This weekend, Washington Post columnist George Will wrote an article about sexual assault on college campuses in which he called “victimhood … a coveted status that confers privileges.” In response, survivors of sexual assault having been sharing their stories with on Twitter with the hashtag #SurvivorPrivilege. Here, one survivor shares her story.
#SurvivorPrivilege is feeling anxious and afraid over revealing truths that could possibly impact your family, career, and friendships.
#SurvivorPrivilege is fudging details about your “first time” when chatting with friends, because even 18 years after the fact, you’re too ashamed to talk about what really happened. Keep reading »
An old white man who writes for The New York Post wrote something callous and unfeeling about victims of sexual assault. SURPRISE!
George Will penned an op-ed about those silly college gals who can’t make up their minds about sex and crying rape. The piece was published both in the NY Post (not surprised) and The Washington Post (slightly surprised but not really). “Campus victimhood,” Will writes, is “a coveted status that confers privileges” and “victims proliferate.” Keep reading »
This piece was crossposted with permission from Happy Nice Time People.
Louis C.K. did terrible grabbing, pushing, forced kissing and more to a lady on his teevee program “Louie” and everyone was freaked out. He tried to drag her into a bedroom and it was disturbing and I can’t watch the whole clip all at once because it makes me feel weird inside in an uncomfortable fashion, and not just because fanfuckingtastic Pamela Adlon was the voice of my beloved Bobby on “King of the Hill.” Jezebel has a good thing about it that you can read and ponder.
I do not like seeing this Comedy Hero pretend-attempt to rape a lady, which is probably good, because if I were into that sort of thing, I should probably be in even more therapy. Anyway, I think “Louie” starts important conversations on important things, and it’s the closest thing we presently have to the socially conscious sitcoms of the ’70s and early ’80s (and also “Roseanne,” thank you very much) and that is why we’re talking about it right now. Keep reading »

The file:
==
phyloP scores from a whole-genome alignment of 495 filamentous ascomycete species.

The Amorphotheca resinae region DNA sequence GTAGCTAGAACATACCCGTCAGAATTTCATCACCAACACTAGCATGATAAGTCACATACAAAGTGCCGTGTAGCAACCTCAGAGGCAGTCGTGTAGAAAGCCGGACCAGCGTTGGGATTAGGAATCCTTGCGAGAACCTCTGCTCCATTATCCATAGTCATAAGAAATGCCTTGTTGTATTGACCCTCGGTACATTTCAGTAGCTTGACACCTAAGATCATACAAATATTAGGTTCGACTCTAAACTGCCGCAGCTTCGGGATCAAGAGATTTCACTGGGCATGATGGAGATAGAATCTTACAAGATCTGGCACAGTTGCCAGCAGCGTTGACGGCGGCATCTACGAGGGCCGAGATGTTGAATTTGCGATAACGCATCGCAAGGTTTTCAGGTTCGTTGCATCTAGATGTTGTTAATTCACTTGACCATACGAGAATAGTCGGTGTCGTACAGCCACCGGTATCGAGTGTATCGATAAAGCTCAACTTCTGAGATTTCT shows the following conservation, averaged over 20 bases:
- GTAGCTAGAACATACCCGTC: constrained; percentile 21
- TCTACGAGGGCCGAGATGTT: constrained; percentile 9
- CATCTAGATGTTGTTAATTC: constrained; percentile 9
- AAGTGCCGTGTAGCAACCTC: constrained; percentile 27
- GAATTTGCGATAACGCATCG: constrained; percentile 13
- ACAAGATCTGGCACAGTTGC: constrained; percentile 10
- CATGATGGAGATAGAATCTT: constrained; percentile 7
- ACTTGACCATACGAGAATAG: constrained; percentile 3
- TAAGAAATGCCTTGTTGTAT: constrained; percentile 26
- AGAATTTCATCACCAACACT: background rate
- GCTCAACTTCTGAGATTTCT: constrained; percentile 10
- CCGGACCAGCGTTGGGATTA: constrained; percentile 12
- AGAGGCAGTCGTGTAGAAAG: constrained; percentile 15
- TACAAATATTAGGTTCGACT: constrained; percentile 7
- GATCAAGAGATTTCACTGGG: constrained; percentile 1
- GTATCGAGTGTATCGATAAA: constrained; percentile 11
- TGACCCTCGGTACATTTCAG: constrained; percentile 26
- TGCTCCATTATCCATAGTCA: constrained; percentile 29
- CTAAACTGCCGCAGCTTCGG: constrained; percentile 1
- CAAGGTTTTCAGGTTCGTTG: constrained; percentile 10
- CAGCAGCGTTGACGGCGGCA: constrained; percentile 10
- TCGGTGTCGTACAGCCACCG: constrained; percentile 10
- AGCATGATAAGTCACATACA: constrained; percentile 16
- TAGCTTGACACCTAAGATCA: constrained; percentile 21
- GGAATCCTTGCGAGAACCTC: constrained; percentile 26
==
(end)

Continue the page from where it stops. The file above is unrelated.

A new study has found that many rape victims in the United States are paying medical bills for the aftermath of their assaults, despite the fact that the federal government has laws in place to prevent exactly that from happening. Federal law ensures that victims aren’t charged for rape kits, regardless of whether they report the attack to police. However, the real financial confusion starts when medical treatment is required beyond that initial exam.
The government-funded study was done by the Urban Institute in partnership with George Mason University and the National Sexual Violence Resource Center. Researchers took a look at sexual assault care providers and the organizations that pay for them, carrying out case studies in six states. Their research found that in most states, rape victims do receive free rape kits, but in many cases, healthcare administrators often accidentally billed victims. Keep reading »
It must had been in third grade that my daughter Ella was assigned a project for Black History Month. She was assigned Maya Angelou.
I was unaware of how this selection would impact my view of being a feminist mom.
We eagerly trekked to the public library to check out children’s books on Angelou. I expected the usual broad view on Angelou’s life illustrated by cute watercolors — not so much a whitewash of Angelou’s life, but one that would be generally acceptable for elementary children to read. As with any revolutionary figure, the book would have to deal with racism and discrimination. What I had not planned on was the book, if not both, to deal head on with Angelou’s rape at the age of eight by her mother’s boyfriend. Keep reading »
When I was 18, I moved to Los Angeles to audition for roles. My boyfriend planned to come later. One night, a guy friend called. He said he needed a good night’s sleep for a meeting, as he’d been crashing on someone’s couch. I had known him for some time, so I said to come over and I set him up with a clean towel. We sat on the bed and talked for a while, then I fell asleep. When I woke up, he was inside me.
At first, I felt so disoriented and numb, I closed my eyes and pretended to be asleep. I wondered if I had done something to give him the wrong idea. I felt afraid of making him angry. Believe it or not, I didn’t want to offend him. I just wanted it to be over. My childhood had come back to haunt me again: Because of the physical abuse, I didn’t believe there were borders between other people’s bodies and my own. I didn’t believe I had a voice.
Actress AnnaLynne McCord — best known for her role on the “90210″ reboot — has written a very powerful essay for Cosmopolitan called “Why I’m Done Staying Quiet About My Sexual Assault” that I urge you to read, as it demonstrates how a woman’s feeling of ownership over her body can be chipped away piece by piece. Keep reading »